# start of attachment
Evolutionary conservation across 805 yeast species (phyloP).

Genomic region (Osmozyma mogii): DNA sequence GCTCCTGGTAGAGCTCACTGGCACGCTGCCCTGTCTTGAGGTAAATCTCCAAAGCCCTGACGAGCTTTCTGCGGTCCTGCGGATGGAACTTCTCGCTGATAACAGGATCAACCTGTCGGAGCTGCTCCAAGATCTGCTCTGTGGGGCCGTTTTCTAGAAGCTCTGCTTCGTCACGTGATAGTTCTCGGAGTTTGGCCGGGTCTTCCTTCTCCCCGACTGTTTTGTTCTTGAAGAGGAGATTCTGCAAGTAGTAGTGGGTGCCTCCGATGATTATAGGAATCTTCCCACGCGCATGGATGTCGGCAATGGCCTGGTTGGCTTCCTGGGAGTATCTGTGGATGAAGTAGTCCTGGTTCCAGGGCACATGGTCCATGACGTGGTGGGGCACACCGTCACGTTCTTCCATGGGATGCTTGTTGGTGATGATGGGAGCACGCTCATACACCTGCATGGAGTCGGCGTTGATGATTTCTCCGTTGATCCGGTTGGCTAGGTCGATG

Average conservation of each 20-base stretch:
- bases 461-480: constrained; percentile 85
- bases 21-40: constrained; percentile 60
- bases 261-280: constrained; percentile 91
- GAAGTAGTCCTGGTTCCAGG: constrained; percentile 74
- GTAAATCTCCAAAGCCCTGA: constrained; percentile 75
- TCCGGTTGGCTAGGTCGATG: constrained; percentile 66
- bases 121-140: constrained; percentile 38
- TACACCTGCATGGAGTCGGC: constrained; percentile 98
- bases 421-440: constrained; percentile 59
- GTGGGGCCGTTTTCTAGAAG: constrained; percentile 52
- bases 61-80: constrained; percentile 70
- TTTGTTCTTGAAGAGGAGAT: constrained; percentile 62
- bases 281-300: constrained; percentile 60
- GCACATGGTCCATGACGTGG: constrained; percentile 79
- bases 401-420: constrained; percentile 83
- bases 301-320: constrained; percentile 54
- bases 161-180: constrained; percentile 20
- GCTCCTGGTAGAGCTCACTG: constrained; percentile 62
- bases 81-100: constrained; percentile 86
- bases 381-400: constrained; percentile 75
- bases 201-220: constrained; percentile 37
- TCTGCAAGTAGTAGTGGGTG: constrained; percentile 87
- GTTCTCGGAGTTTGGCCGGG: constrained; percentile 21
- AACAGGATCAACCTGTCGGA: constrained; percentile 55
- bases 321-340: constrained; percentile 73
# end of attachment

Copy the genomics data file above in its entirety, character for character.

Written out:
Evolutionary conservation across 805 yeast species (phyloP).

Genomic region (Osmozyma mogii): DNA sequence GCTCCTGGTAGAGCTCACTGGCACGCTGCCCTGTCTTGAGGTAAATCTCCAAAGCCCTGACGAGCTTTCTGCGGTCCTGCGGATGGAACTTCTCGCTGATAACAGGATCAACCTGTCGGAGCTGCTCCAAGATCTGCTCTGTGGGGCCGTTTTCTAGAAGCTCTGCTTCGTCACGTGATAGTTCTCGGAGTTTGGCCGGGTCTTCCTTCTCCCCGACTGTTTTGTTCTTGAAGAGGAGATTCTGCAAGTAGTAGTGGGTGCCTCCGATGATTATAGGAATCTTCCCACGCGCATGGATGTCGGCAATGGCCTGGTTGGCTTCCTGGGAGTATCTGTGGATGAAGTAGTCCTGGTTCCAGGGCACATGGTCCATGACGTGGTGGGGCACACCGTCACGTTCTTCCATGGGATGCTTGTTGGTGATGATGGGAGCACGCTCATACACCTGCATGGAGTCGGCGTTGATGATTTCTCCGTTGATCCGGTTGGCTAGGTCGATG

Average conservation of each 20-base stretch:
- bases 461-480: constrained; percentile 85
- bases 21-40: constrained; percentile 60
- bases 261-280: constrained; percentile 91
- GAAGTAGTCCTGGTTCCAGG: constrained; percentile 74
- GTAAATCTCCAAAGCCCTGA: constrained; percentile 75
- TCCGGTTGGCTAGGTCGATG: constrained; percentile 66
- bases 121-140: constrained; percentile 38
- TACACCTGCATGGAGTCGGC: constrained; percentile 98
- bases 421-440: constrained; percentile 59
- GTGGGGCCGTTTTCTAGAAG: constrained; percentile 52
- bases 61-80: constrained; percentile 70
- TTTGTTCTTGAAGAGGAGAT: constrained; percentile 62
- bases 281-300: constrained; percentile 60
- GCACATGGTCCATGACGTGG: constrained; percentile 79
- bases 401-420: constrained; percentile 83
- bases 301-320: constrained; percentile 54
- bases 161-180: constrained; percentile 20
- GCTCCTGGTAGAGCTCACTG: constrained; percentile 62
- bases 81-100: constrained; percentile 86
- bases 381-400: constrained; percentile 75
- bases 201-220: constrained; percentile 37
- TCTGCAAGTAGTAGTGGGTG: constrained; percentile 87
- GTTCTCGGAGTTTGGCCGGG: constrained; percentile 21
- AACAGGATCAACCTGTCGGA: constrained; percentile 55
- bases 321-340: constrained; percentile 73